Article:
The confrontations between police and demonstrators at the Stonewall Inn in New York City the weekend of June 27-29, 1969 mark the beginning of the modern glbtq movement for equal rights.
Formed soon after the Stonewall Riots of 1969, the short-lived but influential Gay Liberation Front brought a new militancy to the movement that became known as gay liberation.
The sexual revolution of post-World War II America changed sexual and gender roles profoundly.
"Leather" is a blanket term for a large array of sexual preferences, identities, relationship structures, and social organizations loosely tied together by the thread of what is conventionally understood as sadomasochistic sex.
Although best known for her crusade for women's suffrage, Susan B. Anthony spoke out on a range of feminist issues.
With reports from hundreds of sub-Saharan African locales of male-male sexual relations and from about fifty of female-female sexual relations, it is clear that same-sex sexual relations existed in traditional African societies, though varying in forms and in the degree of public acceptance
Androgyny, a psychological blending of gender traits, has long been embraced by strong women, soft men, members of queer communities, and others who do not easily fit into traditionally defined gender categories.
A cultural crossroads between Asia and Europe, Russia has a long, rich, and often violent heritage of varied influences and stark confrontations in regard to its patterns of same-sex love.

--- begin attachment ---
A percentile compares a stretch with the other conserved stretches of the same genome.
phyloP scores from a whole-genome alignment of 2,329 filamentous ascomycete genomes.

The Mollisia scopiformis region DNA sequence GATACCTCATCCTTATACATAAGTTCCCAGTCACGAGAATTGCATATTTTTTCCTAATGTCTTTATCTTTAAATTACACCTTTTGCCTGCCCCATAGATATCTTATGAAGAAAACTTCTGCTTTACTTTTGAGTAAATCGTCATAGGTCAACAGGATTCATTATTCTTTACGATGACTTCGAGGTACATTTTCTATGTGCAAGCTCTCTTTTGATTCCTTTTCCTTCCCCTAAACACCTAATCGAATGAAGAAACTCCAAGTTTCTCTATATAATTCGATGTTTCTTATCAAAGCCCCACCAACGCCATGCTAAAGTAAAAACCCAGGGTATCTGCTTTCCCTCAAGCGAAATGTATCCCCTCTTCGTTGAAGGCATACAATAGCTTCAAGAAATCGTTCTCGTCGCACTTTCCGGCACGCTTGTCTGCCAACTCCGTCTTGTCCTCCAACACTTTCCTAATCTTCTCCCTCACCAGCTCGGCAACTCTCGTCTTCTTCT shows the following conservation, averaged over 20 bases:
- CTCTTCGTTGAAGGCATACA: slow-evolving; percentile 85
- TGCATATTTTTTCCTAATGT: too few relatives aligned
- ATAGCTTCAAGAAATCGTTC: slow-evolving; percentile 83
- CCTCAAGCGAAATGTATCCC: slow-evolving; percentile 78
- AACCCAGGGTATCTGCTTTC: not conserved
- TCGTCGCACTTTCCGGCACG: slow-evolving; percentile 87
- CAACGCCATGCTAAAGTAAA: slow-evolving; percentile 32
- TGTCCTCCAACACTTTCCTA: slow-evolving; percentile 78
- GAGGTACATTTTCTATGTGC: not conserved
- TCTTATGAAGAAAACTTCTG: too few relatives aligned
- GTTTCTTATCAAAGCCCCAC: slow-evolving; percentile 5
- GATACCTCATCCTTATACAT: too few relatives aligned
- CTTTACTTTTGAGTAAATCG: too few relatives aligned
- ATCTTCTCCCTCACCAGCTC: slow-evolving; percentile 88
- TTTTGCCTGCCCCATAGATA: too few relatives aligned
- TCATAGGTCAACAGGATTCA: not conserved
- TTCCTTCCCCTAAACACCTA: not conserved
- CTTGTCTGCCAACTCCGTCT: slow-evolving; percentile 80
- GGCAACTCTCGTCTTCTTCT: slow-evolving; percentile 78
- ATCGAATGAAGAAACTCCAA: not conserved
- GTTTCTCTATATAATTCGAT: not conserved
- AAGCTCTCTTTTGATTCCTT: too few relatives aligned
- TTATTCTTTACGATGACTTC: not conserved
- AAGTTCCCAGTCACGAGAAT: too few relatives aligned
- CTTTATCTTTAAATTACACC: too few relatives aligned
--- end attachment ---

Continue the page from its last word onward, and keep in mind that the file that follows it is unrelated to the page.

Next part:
Audrey and Gail.
Glbtq.com wishes everyone a Happy Valentine's Day. Fittingly, on Valentine's Day 2013, the Illinois State Senate passed a marriage equality bill and the Devotion Project released a film introducing us to newlyweds Audrey and Gail.
As Ray Long and Rafael Guerrero report in the Chicago Tribune, the Illinois Senate delivered a Valentine's Day victory to gay and lesbian couples, passing on a 34 to 21 vote legislation that would authorize same-sex marriage in Illinois.
The measure changes marriage in state law from an act between a man and a woman to two people. The legislation explicitly says nothing in the proposed law would force a religious denomination or minster to "solemnize any marriage."
People in civil unions would be able to convert them to gay marriages within a year of a same-sex marriage law going on the books in Illinois.
Senator Heather Steans, who sponsored the measure, argued the legislation is needed because it is time for Illinois to eliminate the "second-class status" of gay and lesbian couples.
Senator Martin Sandoval called this particular Valentine's Day a "day of celebration," saying support for gay marriage is a decisive action to break down barriers that have prevented some Illinois citizens from getting the justice they deserve.
"This is a bill that is a defining moment here in this state," Sandoval said.
Referring to the Roman Catholic hierarchy that strongly opposes the legislation, he added, "our religious leaders have failed us."
The bill now goes to the House, where its passage is expected to be tougher. Governor Quinn supports the bill and will sign it if it reaches his desk.
Another Valentine's Day gift is from The Devotion Project, which produces short documentary films featuring glbtq couples of all stripes.
On Valentine's Day 2013, the Project released a film introducing the charming Audrey and Gail, who recently married.